RANDOLPH COLLEGE: AN OVERVIEW
Randolph College was founded as Randolph-Macon Woman’s College (R-MWC) in 1891 by William Waugh Smith, then president of Randolph-Macon College (R-MC) in Ashland, Virginia. After his efforts to enroll women at R-MC failed, Smith searched the state for a place to create “a college where our young women may obtain an education equal to that given in our best colleges for young men and under environments in harmony with the highest ideals of womanhood.”
The institution opened for its first session in Lynchburg on September 14, 1893, with 36 boarding students and 12 professors. Both R-MC and R-MWC were named for John Randolph, who was born in Prince George County, Virginia, and Senator Nathaniel Macon of Warrenton, North Carolina. Both men were widely respected for their political roles in the early 19th century.
R-MWC was founded under the charter of Randolph-Macon College, which was established 61 years before with the encouragement and financial support of the Methodist Church. Although R-MC and R-MWC established separate boards of trustees in 1953, both colleges have maintained their historic ties to the United Methodist Church.
The College received acclaim for its academic strength early in its history. In 1902, R-MWC was the first women’s college to be admitted to the Association of Colleges and Preparatory Schools of the Southern States. And in 1916, R-MWC was the first women’s college south of the Potomac to receive a Phi Beta Kappa charter. It was admitted to the membership in the American Association of University Women in 1919.
During its history, R-MWC stood among other regional single-sex colleges as “the academic” woman’s college. In the 1990s, the College earned distinction for its growing international focus. The Board of Trustees made the decision to change the College name and go coed in September of 2006, following several years of a strategic planning process, research, and deliberation. R-MWC became Randolph College on July 1, 2007, and the first fully coed class began in August of that same year.
Today, the campus has been revitalized, the student body is engaged, and faculty members remain devoted to providing students an individualized, liberal arts education. The College has seen consistent enrollment growth since 2009, as well as improvements in all areas, including alumnae and alumni giving and participation, overall giving, and academic qualifications.
Randolph is consistently recognized by the leading national guidebooks as a quality liberal arts institution. The Princeton Review listed Randolph in The Best 382 Colleges 2018 Edition, naming the College a “Top Fifty Green College” (#16) and including Randolph in its Top 20 list of “Most Accessible Professors.”
Randolph was included in the prestigious Fiske Guide to Colleges 2018 and appeared on several other lists as well: “Best Colleges for the Money” (#6 out of 36 in Virginia, CollegeFactual.com), “Cool Schools” (Sierra Club), the “50 Small Colleges with the Best Professors” (College Values Online), the 30 best liberal arts colleges in the South (BestValuesSchools.com), and Money magazine’s list of best colleges.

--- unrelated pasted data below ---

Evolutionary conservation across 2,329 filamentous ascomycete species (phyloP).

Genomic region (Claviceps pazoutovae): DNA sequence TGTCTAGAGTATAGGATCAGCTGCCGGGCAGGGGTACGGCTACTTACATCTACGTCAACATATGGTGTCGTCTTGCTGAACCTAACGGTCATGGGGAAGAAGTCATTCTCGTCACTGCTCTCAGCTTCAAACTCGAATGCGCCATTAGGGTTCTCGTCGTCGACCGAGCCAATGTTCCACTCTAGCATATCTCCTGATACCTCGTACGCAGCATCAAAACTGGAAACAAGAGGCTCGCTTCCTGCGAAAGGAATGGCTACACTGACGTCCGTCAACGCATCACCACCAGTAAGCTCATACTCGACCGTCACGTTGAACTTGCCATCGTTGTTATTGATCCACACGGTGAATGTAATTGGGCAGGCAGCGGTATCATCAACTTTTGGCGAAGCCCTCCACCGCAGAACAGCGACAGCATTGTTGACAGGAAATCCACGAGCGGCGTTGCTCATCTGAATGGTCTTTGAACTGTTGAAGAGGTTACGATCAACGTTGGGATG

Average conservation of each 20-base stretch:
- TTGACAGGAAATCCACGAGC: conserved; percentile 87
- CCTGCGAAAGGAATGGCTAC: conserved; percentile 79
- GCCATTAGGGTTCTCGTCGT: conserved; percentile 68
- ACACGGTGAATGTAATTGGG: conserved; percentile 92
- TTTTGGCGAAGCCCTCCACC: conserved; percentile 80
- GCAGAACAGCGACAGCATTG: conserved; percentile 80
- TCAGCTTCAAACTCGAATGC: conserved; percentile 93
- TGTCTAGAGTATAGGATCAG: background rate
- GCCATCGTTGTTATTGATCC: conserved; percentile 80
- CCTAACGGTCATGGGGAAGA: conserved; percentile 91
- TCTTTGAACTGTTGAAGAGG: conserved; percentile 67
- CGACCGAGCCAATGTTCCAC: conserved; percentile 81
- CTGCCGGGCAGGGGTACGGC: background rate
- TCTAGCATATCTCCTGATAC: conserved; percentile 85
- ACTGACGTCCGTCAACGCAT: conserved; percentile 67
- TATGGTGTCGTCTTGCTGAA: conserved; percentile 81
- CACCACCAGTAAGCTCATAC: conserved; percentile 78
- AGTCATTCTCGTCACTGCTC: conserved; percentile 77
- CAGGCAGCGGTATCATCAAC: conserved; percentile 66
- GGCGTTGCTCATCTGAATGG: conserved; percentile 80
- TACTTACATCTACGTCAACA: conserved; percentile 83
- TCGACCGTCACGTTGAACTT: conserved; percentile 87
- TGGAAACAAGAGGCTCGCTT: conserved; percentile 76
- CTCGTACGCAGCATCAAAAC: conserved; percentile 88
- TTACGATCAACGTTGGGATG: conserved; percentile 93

With more than 40 student clubs and organizations, Randolph College offers ample opportunity for involvement and leadership. Student leadership is in integral part of campus life, and students are offered opportunities for leadership positions as early as their first year.
The competitive Davenport Leadership Program provides students with an opportunity to learn and build attributes that have long been associated with leaders: self-awareness, communication, critical thinking, self-confidence, initiative, motivation, conflict management, goal setting, teamwork, and problem solving. The program helps students to understand the connections between their academic work, social and co-curricular choices, and their participation in community service.
The College offers 18 NCAA Division III athletic teams in addition to riding. The College’s athletic facilities include a field and track facility and an equestrian center.
Randolph’s graduates enter the workforce or graduate school prepared to succeed. Alumnae and alumni have forged successful careers in a variety of fields including law, medicine, journalism, education, engineering, and science, and the College ranks in the top 15 percent of all colleges and universities nationwide for the percentage of graduates who go on to earn PhDs.
Located in the heart of Virginia, Randolph’s picturesque 100-acre campus in an historic, residential area of Lynchburg features the best of traditional brick buildings and pathways and exciting facilities such as WildCat Stadium and the newly renovated Student Center. One of the more unique aspects of campus is the Mabel K. Whiteside Greek Theatre. Situated in “The Dell,” the Greek theatre was built to offer classics students the opportunity to produce ancient drama in a realistic setting modeled after the theatres of ancient Greece. In addition to these productions, The Dell is the setting for numerous events throughout the year, including Commencement.